The long-running firefighters' dispute ended on Thursday with agreement on a 16% pay increase.
The vote brings an end to strikes over the pay deal
Firefighters voted three to one in favour of the deal at a special union conference in Glasgow.
It had been agreed by the union executive in May.
Firefighters would receive 4% more in their next pay packets, followed by 7% in November and the remaining increase by next summer to take the average salary to £25,000.
It would also be tied to the controversial modernisation of the fire service.
Fire Brigades Union (FBU) chief Andy Gilchrist said the deal, more than three times the rate of inflation, was "a decent deal for people who provide a first-class service".
Asked about settling for £25,000 instead of the higher union claim, he said: "We have always said our people are worth £30,000. This is the first phase on the way to achieving that."
He admitted there were members who were "frustrated, angry and disappointed" at the deal, but the majority voting at the conference indicated the way forward for the union.
Mr Gilchrist gave a passionate 20-minute speech to the delegates urging them to accept the offer.
"It is the best settlement won by any groups of public sector workers in this pay round."
Mr Gilchrist told delegates that further strikes should not be held.
"If anyone thinks we can overcome the state with a few periodic strikes then they are living on a different planet.
"If anyone thinks we can launch indefinite strike action and keep the members together they are coming from a different universe."
The dispute - which began at the end of last year, has seen a series of strikes by firefighters across the country, with the army drafted in to provide cover using Green Goddess appliances.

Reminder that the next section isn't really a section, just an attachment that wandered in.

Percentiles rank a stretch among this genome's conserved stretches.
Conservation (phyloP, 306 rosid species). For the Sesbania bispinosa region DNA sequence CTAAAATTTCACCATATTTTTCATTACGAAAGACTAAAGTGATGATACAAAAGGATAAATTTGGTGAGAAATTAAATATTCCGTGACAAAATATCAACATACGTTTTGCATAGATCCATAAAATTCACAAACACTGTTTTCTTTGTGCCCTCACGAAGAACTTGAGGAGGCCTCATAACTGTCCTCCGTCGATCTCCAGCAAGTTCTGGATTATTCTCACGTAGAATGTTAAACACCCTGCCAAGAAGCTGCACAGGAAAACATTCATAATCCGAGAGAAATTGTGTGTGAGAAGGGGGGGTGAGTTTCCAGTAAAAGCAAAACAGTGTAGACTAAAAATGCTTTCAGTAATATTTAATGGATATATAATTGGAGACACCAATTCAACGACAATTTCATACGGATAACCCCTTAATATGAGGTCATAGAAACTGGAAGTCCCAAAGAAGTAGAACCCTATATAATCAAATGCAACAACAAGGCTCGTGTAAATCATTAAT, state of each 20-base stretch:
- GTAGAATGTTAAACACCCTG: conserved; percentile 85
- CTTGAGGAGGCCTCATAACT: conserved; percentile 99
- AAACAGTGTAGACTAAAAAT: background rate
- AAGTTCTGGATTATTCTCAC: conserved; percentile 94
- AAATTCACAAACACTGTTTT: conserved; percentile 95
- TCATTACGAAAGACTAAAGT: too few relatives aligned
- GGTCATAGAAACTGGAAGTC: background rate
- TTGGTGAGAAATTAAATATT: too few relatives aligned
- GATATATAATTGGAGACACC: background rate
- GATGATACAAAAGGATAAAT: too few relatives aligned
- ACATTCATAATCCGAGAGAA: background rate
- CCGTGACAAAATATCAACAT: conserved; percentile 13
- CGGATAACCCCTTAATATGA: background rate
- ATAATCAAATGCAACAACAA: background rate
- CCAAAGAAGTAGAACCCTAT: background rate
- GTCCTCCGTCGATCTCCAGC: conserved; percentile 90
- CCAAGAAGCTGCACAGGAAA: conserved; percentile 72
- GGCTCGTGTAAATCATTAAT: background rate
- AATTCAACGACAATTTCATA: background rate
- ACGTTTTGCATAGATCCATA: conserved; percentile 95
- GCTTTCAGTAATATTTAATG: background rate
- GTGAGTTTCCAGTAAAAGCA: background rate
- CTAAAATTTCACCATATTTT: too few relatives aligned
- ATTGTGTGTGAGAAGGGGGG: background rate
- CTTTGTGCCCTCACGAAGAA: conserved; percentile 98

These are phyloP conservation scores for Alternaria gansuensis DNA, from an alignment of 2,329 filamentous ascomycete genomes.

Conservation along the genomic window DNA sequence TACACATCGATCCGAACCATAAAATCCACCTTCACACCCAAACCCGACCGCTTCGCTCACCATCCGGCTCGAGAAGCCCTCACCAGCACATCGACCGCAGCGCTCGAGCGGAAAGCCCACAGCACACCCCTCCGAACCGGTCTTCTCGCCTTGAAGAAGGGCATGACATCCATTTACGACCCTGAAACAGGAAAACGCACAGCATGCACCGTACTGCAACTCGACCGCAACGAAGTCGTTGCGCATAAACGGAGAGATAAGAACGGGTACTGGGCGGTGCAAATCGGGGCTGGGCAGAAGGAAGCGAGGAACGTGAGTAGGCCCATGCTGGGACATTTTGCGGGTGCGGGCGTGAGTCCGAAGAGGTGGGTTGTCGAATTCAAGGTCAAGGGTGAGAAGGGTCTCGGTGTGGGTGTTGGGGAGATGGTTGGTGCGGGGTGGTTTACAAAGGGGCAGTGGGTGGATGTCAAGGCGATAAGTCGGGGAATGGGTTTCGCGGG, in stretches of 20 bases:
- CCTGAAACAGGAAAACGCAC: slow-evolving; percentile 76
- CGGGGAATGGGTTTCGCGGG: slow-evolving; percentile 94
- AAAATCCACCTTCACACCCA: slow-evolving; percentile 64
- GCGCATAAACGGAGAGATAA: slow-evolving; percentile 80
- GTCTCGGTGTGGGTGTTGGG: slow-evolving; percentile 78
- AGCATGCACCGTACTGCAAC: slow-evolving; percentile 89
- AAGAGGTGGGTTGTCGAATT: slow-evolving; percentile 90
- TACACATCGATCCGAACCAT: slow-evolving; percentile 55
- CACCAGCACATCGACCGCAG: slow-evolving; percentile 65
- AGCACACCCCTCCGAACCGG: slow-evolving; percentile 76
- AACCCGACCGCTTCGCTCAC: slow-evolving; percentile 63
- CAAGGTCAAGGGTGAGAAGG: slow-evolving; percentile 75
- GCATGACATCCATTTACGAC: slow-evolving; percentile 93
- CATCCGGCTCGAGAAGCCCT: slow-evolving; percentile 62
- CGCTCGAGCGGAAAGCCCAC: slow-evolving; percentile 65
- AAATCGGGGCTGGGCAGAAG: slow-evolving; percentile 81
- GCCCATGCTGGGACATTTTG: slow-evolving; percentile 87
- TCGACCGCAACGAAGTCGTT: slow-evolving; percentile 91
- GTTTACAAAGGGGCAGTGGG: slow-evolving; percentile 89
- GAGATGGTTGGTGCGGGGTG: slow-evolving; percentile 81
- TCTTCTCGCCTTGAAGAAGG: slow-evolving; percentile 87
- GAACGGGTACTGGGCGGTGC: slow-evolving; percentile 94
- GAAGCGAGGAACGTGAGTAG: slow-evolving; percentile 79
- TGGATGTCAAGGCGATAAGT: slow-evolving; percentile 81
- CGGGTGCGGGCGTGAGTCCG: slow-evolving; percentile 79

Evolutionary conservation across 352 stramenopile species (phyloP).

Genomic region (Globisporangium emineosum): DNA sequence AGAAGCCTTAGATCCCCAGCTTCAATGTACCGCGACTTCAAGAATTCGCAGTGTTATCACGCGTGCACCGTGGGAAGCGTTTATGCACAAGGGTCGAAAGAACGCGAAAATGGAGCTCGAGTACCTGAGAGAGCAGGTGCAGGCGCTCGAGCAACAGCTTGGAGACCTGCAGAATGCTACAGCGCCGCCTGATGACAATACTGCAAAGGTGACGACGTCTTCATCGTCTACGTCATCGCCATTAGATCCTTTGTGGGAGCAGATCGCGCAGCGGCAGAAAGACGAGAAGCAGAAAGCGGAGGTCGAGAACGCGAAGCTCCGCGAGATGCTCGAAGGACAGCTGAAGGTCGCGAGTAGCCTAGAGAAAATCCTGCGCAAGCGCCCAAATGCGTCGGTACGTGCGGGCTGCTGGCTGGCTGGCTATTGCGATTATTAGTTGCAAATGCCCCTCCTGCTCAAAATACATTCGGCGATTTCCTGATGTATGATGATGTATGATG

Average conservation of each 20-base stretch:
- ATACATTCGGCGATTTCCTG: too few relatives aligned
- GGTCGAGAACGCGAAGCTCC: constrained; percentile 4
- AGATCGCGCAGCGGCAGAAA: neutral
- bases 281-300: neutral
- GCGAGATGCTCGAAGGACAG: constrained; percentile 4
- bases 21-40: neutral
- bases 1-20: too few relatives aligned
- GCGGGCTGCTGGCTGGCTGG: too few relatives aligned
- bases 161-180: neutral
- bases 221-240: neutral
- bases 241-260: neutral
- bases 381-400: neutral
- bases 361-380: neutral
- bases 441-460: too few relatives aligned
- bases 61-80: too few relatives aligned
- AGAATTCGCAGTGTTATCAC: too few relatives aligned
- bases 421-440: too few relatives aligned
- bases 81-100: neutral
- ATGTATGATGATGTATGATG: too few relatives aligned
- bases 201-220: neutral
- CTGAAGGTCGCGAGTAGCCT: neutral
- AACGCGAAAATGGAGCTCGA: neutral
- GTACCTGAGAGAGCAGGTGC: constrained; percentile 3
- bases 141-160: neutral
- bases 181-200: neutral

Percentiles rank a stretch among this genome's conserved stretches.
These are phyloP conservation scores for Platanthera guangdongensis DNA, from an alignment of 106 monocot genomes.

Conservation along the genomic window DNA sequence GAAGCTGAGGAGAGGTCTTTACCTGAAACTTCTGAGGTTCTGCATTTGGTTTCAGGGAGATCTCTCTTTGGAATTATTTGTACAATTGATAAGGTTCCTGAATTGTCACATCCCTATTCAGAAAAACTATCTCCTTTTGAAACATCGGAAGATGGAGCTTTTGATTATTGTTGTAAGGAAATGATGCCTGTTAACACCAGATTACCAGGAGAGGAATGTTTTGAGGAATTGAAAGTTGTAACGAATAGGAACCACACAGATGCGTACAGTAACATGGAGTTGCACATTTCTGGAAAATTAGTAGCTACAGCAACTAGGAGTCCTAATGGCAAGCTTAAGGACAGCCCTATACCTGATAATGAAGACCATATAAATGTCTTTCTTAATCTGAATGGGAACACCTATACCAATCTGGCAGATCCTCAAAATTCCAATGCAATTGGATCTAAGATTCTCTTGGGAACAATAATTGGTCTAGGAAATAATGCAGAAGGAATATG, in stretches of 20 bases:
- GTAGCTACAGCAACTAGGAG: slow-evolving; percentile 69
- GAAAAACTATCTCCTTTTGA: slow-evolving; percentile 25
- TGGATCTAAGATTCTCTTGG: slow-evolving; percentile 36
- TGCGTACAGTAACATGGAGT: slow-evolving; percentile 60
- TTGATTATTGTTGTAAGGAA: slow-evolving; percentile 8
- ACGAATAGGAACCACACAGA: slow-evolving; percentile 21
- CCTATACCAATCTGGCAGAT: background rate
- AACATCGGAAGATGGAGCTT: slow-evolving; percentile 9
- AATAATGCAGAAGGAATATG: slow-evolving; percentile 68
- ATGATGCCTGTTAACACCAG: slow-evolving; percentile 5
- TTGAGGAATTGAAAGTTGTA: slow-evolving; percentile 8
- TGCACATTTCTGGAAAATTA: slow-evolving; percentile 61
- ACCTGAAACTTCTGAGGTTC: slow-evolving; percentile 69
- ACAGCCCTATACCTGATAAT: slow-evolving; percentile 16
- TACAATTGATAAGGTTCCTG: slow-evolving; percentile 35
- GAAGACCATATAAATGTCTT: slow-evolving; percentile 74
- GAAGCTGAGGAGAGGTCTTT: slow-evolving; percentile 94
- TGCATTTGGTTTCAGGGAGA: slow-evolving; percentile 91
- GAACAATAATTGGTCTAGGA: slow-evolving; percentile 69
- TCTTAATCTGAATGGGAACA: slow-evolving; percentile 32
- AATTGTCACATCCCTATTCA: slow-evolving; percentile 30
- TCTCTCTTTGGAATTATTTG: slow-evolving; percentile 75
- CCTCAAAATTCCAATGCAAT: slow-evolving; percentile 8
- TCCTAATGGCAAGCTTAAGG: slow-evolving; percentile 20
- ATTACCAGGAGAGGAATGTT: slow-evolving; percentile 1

Deputy Prime Minister John Prescott welcomed the union's decision, his spokesman said.
"We believe this was the right decision
and the best way to resolve this long-running dispute."
The spokesman said the government's plans for the fire service will be set out shortly in a White Paper.
Firefighter James Scott from Glasgow, who heckled Mr Gilchrist when he arrived, said: "This is double talk and weasel words.
"It is a sell-out. It will lead to fire station closures and deaths."
His opinion was echoed by colleague Steve Green, from Bromley, who said he believed Mr Gilchrist should resign.
"He has done everything to undermine our action. He has cancelled strikes and the deal on offer now is the same as one we have already rejected."
Local Government Association policy director John Ransford had urged firefighters to accept the deal, claiming it would benefit both the various parties in the dispute and the public.
"We really now have a chance to change the fire service, make it more effective in terms of protection of the public and make sure the people who work in it are properly rewarded," he told BBC Radio 4's Today programme before the vote.
"We really do believe this is a watershed."
Up to 1,000 delegates from all 58 brigades attended Thursday's conference.